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Viking House project wins environmental design prize

Amani Radeef wins this year's Max Fordham Environmental Design Prize for her contemporary town hall and performance space

Posted by Hannah Vickers | July 17, 2017 | People

The winner of this year’s Max Fordham Environmental Design Prize has reimagined a traditional Viking long-house as a contemporary town hall and performance space.

Amani Radeef’s fifth-year Masters of Architecture project for UCL Bartlett explores the abilities of light and darkness to mediate and delineate space in a hypothetical Icelandic community building.

The proposal really engages with the history of the site, with Icelandic traditions of community, and with the ephemeral yet strange qualities of the surrounding landscape and activity of the light - Amani Radeef, architect

“The mysterious site comes alive at night, through unconventional meetings around fire pits,” Radeef explains. “The proposal really engages with the history of the site, with Icelandic traditions of community, and with the ephemeral yet strange qualities of the surrounding landscape and activity of the light.”

Titled ‘An Architecture of Darkness’, Radeef’s project featured a model of the town hall and a photographic and illustrative exhibition of her experimentation with the varying properties of light. It formed part of the UCL Bartlett Student Summer Show recently completed at the venerable London institution.

Director of Education and lecturer in Environmental Design at the school, Oliver Wilton, said Radeef’s exploration “demonstrated the greatest level of ambition, originality, technical innovation and philosophical rigour in the field of environmental design” from Master’s graduates this year.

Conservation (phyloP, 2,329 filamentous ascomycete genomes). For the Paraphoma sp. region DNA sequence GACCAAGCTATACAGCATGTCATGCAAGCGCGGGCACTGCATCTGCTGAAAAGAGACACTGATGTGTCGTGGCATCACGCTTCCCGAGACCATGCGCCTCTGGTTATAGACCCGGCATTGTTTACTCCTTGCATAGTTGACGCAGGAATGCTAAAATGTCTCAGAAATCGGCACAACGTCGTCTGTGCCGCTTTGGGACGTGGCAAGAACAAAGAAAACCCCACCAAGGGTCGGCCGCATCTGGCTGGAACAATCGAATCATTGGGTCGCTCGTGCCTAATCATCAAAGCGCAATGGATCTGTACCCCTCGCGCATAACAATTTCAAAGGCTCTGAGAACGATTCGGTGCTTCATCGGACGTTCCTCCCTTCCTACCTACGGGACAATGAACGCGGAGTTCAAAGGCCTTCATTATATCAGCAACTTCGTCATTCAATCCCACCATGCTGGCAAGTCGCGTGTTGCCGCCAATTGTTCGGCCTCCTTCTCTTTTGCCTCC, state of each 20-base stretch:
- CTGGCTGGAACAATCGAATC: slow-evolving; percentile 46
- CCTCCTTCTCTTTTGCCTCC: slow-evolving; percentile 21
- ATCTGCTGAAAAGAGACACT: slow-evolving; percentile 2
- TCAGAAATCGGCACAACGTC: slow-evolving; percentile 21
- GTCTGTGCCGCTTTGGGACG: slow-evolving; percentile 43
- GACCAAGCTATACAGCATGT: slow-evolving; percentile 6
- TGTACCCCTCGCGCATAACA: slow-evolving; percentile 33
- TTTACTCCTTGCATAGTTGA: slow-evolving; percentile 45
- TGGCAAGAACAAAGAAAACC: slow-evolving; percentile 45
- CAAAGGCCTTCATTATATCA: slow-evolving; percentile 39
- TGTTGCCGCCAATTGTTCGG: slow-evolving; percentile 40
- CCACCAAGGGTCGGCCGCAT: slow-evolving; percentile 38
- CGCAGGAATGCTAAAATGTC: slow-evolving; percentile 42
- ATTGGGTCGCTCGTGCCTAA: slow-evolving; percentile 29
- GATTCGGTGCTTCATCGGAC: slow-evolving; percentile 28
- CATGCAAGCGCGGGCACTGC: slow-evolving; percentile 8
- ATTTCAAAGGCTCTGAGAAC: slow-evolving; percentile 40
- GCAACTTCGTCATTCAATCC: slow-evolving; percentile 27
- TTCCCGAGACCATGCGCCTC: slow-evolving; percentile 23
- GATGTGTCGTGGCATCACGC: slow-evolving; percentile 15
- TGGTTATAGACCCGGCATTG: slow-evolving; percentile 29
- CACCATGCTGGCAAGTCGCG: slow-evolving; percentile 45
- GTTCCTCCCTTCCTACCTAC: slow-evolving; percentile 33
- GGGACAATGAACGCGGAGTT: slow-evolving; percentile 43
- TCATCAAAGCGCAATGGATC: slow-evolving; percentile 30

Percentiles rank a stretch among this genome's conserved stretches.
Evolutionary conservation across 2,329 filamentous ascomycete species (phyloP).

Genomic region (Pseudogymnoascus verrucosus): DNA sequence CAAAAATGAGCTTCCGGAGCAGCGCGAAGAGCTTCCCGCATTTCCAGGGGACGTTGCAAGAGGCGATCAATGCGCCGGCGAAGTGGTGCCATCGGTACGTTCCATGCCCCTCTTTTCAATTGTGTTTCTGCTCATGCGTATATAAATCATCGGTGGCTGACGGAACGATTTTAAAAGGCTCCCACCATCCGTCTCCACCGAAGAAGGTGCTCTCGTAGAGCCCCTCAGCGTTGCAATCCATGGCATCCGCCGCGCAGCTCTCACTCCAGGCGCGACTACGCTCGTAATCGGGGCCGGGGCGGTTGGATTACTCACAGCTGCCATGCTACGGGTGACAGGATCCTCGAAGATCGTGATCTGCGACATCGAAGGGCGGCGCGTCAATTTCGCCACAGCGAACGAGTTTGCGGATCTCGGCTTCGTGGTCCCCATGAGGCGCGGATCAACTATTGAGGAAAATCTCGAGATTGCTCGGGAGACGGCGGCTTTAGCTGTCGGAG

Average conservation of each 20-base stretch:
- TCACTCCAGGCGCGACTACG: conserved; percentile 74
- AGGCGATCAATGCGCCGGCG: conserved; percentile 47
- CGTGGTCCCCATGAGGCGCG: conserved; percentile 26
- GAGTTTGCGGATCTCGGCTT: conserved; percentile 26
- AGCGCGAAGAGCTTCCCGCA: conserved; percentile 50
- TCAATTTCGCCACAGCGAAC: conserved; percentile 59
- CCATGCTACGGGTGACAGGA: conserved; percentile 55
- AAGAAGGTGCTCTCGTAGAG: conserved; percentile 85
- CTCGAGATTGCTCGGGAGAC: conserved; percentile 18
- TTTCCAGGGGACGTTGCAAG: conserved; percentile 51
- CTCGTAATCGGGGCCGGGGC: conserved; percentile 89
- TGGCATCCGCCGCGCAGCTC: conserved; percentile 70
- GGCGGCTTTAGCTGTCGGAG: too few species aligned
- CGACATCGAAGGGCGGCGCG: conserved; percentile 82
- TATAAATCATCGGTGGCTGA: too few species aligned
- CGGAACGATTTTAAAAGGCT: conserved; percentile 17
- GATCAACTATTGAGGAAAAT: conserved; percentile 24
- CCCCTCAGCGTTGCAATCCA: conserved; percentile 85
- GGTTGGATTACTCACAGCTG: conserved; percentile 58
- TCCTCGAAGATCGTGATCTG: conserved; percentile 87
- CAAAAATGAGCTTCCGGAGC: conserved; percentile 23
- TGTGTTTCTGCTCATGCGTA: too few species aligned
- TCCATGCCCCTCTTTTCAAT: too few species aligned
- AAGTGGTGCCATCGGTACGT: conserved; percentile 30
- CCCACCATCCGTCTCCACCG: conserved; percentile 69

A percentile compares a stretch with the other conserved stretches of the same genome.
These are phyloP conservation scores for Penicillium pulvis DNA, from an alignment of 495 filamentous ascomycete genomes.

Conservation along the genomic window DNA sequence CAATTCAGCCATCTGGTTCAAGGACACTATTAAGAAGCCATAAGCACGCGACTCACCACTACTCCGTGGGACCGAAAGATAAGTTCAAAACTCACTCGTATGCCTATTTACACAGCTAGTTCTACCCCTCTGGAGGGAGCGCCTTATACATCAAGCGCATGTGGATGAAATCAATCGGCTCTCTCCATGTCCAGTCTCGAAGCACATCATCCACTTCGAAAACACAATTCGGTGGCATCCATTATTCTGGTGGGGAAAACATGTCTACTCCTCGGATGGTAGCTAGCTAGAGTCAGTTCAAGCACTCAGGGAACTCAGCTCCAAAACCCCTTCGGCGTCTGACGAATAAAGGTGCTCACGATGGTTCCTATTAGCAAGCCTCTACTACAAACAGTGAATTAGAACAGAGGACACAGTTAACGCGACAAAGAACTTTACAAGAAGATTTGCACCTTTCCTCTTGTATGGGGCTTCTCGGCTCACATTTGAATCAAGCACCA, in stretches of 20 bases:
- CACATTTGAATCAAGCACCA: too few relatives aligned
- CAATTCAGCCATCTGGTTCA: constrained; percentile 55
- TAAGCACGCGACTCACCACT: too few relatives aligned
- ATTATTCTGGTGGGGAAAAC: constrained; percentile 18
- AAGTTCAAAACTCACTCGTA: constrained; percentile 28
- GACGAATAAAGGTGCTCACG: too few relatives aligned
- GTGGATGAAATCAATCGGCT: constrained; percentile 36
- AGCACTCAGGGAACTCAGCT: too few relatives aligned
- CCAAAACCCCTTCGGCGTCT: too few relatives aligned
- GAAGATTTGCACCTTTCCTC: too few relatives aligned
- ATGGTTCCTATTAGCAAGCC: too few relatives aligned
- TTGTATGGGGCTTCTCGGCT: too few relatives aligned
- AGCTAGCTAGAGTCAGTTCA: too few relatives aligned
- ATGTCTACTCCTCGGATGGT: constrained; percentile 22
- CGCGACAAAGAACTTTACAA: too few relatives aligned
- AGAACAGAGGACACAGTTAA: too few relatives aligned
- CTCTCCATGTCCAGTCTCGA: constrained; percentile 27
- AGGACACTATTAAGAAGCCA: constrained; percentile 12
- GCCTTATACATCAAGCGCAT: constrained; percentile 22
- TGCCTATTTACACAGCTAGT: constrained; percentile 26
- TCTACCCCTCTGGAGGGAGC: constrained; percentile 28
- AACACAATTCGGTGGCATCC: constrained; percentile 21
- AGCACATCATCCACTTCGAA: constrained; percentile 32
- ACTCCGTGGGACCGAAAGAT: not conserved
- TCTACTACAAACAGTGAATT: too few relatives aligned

In addition to offering a £1000 bursary, engineering practice Max Fordham will provide professional support to help develop Radeef’s design idea.

Head of Communications at the practice, Christopher Moore was quick to congratulate the winner. “We’re delighted to present Amani with this year’s Max Fordham Environmental Design Prize,” he enthused. “The aim of the prize is to recognise young architecture talent at the Bartlett and to help foster closer learning between architects and engineers.”

Radeef will be attending the London office of the engineering firm to present her work to staff. Special mention was made at the presentation of the prize of Radeef’s design tutors, Johan Berglund and Colin Herperger and her thesis tutor, Luke Lowings.

The Max Fordham Environmental Design Prize is now in its fifth year. The practice has shared a strong association with The Bartlett, its engineers having tutored at the school for more than a decade. Academics from the Bartlett School make up the judging panel for the prize.

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